Elizabeth McLeod, Climate Adaptation Scientist from The Nature Conservancy, shares the latest scientific guidance to help managers determine social and ecological vulnerabilities to climate change and other stressors. In addition, Dareece Chuc, Environmental Education and Communication Director from the Belize Audubon Society, shares successes, challenges and lessons learned implementing the LEAP (Local Early Action Planning and Management) Tool in Belize.

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Connecting Palau’s Marine Protected Areas: A Population Genetics Approach to Conservation

(INTERNAL RIGHTS ONLY) Aerial view of Kmekumer, Rock Islands, Republic of Palau, Palau, Asia Pacific. Photo credit: © Jez O'Hare

Aerial view of Kmekumer, Rock Islands, in Palau. Photo © Jez O’Hare

Listen to our interview with author Dr. Annick Cros, researcher at the Hawaiian Institute of Marine Biology, as she shares highlights from her recent publication on connecting Palua’s marine protected areas and discusses how findings from this study can guide conservation strategies for coral reef managers. 

Click the play button below to hear the interview.


Interview Transcript

Reef Resilience (RR): Hello everyone, Reef Resilience is interviewing Dr. Annick Cros, researcher at the Hawaiian Institute of Marine Biology and today she will share highlights from her recent publication on connecting Palau’s marine protected areas.

Annick Cros (AC): Hi everybody, thanks for having me today.

RR: Great, thanks for joining us. So how does this paper challenge how we are currently designing MPA networks?

AC: This paper challenges old assumptions about larval dispersal and connectivity. Connectivity is the exchange of individuals between populations. It is one factor that shapes the size and composition of a population. It plays a key role in genetics because connectivity acts against speciation and it may bring key genetic diversity that allows for adaptation. In the marine world, adults don’t move much or not at all and most of the connectivity happens with the dispersal during the pelagic larval stage of organisms.

RR: What did you assume about this topic before your paper and what were some of the take home messages from your research?

AC: Well larvae are so small, they are difficult to track. For example, we assumed that the longer a larvae could survive in the water column, the further it would travel, dispersed by currents due to its small size. Therefore, we assumed that most dispersal took place at large scales of hundreds of kilometers. We also assumed that at a small scale, genetically, a population would be very homogeneous because the exchange would happen at larger scales so that we would see genetic diversity at large scales. However, more recently an increasing amount of research has shown that dispersal is happening at a much smaller scale than expected and that most larvae recruit close to home.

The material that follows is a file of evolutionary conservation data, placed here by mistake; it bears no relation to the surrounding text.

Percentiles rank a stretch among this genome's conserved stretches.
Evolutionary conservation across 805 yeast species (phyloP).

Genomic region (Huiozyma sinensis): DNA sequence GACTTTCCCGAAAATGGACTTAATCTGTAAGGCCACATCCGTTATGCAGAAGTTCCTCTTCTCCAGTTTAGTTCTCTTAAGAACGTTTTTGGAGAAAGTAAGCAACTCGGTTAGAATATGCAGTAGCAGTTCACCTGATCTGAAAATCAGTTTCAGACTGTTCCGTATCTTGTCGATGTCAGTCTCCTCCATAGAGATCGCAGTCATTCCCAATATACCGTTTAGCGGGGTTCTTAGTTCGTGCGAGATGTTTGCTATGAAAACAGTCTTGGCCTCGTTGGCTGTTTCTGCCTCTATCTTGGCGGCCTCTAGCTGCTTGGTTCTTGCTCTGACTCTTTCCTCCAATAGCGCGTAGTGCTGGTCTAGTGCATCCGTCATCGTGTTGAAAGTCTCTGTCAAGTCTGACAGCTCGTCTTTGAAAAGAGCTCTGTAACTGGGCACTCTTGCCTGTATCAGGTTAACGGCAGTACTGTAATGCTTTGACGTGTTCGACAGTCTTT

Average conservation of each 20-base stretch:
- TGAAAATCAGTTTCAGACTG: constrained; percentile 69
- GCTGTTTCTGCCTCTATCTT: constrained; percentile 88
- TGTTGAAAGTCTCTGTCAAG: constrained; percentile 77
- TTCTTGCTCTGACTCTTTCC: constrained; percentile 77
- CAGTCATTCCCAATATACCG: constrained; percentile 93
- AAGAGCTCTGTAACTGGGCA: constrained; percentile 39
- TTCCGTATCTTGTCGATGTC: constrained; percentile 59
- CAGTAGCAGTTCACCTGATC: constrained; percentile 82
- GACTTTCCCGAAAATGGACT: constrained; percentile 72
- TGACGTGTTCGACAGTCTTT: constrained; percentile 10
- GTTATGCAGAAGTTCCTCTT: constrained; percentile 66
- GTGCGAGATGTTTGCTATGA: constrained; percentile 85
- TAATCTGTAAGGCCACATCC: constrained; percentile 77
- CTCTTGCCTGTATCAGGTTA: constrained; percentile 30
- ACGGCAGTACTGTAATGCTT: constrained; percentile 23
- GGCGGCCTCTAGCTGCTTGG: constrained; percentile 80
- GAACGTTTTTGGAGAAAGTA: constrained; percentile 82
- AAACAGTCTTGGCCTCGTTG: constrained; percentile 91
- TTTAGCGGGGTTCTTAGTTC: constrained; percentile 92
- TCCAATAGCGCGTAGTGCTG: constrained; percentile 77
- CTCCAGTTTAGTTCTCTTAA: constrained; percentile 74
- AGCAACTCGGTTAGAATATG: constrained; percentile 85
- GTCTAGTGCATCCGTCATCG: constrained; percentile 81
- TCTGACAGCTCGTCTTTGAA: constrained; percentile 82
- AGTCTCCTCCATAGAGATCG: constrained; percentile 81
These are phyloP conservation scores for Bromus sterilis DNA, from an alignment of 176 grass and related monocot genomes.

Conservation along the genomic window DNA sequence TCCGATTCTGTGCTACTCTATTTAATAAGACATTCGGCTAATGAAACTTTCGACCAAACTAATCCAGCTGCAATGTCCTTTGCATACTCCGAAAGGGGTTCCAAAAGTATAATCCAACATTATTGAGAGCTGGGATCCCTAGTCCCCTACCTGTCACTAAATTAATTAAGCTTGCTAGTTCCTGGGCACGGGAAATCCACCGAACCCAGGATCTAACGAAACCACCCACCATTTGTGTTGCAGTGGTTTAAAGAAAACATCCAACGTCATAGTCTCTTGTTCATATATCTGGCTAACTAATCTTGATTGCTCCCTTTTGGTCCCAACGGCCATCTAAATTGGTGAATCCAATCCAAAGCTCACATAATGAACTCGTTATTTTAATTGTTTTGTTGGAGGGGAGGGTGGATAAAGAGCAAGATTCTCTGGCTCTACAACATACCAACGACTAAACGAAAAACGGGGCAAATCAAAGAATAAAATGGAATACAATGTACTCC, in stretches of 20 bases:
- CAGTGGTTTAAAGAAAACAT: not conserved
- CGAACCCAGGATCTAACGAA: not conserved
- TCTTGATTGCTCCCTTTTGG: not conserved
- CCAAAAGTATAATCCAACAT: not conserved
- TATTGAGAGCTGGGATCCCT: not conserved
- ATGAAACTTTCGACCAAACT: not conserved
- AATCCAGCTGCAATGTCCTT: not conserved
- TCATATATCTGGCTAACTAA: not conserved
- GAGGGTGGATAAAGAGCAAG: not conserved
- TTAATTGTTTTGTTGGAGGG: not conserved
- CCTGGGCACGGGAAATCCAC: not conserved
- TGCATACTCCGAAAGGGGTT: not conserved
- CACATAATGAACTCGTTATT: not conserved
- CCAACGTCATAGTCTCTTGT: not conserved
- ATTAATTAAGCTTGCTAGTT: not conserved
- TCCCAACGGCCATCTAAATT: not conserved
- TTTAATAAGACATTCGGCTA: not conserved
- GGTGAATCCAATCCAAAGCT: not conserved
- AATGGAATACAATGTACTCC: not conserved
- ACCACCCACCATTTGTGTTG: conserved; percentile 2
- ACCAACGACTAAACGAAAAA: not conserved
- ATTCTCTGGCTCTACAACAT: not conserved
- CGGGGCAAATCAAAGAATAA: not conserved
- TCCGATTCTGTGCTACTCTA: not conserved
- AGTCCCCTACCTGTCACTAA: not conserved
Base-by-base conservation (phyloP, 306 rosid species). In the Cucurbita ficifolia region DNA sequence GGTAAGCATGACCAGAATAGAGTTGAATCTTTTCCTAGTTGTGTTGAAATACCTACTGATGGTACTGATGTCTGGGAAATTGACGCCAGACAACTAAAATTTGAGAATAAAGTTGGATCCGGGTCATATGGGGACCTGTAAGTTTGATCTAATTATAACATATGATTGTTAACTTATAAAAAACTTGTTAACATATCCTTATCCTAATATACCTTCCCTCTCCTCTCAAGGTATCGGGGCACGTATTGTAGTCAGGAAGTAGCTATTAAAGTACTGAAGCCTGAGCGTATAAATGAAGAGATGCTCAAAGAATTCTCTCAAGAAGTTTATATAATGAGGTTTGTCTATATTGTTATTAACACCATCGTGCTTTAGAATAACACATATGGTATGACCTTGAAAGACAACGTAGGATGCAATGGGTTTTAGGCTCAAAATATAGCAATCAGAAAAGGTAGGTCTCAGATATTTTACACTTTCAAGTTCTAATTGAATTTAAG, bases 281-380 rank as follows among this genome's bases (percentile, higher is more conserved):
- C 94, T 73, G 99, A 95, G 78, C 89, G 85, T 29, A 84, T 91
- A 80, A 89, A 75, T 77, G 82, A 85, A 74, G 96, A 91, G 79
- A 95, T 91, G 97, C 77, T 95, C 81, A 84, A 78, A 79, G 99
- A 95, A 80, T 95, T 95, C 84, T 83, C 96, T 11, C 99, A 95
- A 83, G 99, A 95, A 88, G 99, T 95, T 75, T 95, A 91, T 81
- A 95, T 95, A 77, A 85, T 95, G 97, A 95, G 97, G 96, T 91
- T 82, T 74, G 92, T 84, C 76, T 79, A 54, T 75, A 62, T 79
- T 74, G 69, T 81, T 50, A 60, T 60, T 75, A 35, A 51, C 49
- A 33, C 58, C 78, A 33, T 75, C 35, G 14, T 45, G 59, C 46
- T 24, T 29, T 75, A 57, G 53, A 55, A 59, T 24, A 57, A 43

AC: In our paper, we use population genetics to study the dispersal of Acropora hyacinthus around the barrier reef of Palau, Micronesia to test some of these assumptions. And the reason why we selected Palau was because in 1998 it suffered from heavy mortality from bleaching, in particular the coral Acropora hyacinthus. Since then it has recovered and the colonies we observe on Palau today are the result of recent patterns of dispersal making it easier to understand what is happening. What we found is that the patches of Acropora hyacinthus separated by a few kilometers around Palau’s reef do not mix very much, there is little connectivity. Instead we find surprisingly high numbers of colonies related to each other over a few hundred meters, indicating that dispersal happens at a very small scale. 

RR: So how can research on larval dispersal guide effective conservation strategies for coral reef managers?

AC: Well what we found is that instead of having a homogenous reef we had a mosaic of genetically different patches of corals which reflects the diversity that could play a role in the resilience and resistance of corals. So to manage it is a challenge because it requires protection of the entire reef, leading to the need for a more comprehensive approach than an MPA to manage Palau’s reef.

Authors: Cros, A., R.J. Toonen, M.J. Donahue, and S.A. Karl
Year: 2017
View Abstract
Email for the full article: resilience@tnc.org

Coral Reefs: 1-14. doi: 10.1007/s00338-017-1565-x

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Western Indian Ocean Post-Bleaching Assessment Training

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July 21, 2017

Dr. David Obura and Mishal Gudka of CORDIO East Africa (supported through the Biodiversity Project of the Indian Ocean Commission) present a training on how to conduct a post-bleaching assessment in the Western Indian Ocean (WIO). This is part of a regional project in 6 WIO countries to assess the global impacts of the 2016 coral reef bleaching event. Contact mgudka@cordioea.net to learn more about the program.

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New Techniques for Coral Restoration in the Caribbean

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May 18, 2017

Hear experts from the Global Coral Restoration Project provide an overview of coral restoration efforts around the world and discuss current obstacles and potential solutions. This seminar kicks off an in-person workshop designed to foster exchange between practitioners working in the fields of coral science, restoration, aquaculture and marine resource management. Explore the seminar presentations and learn about coral restoration from the experts!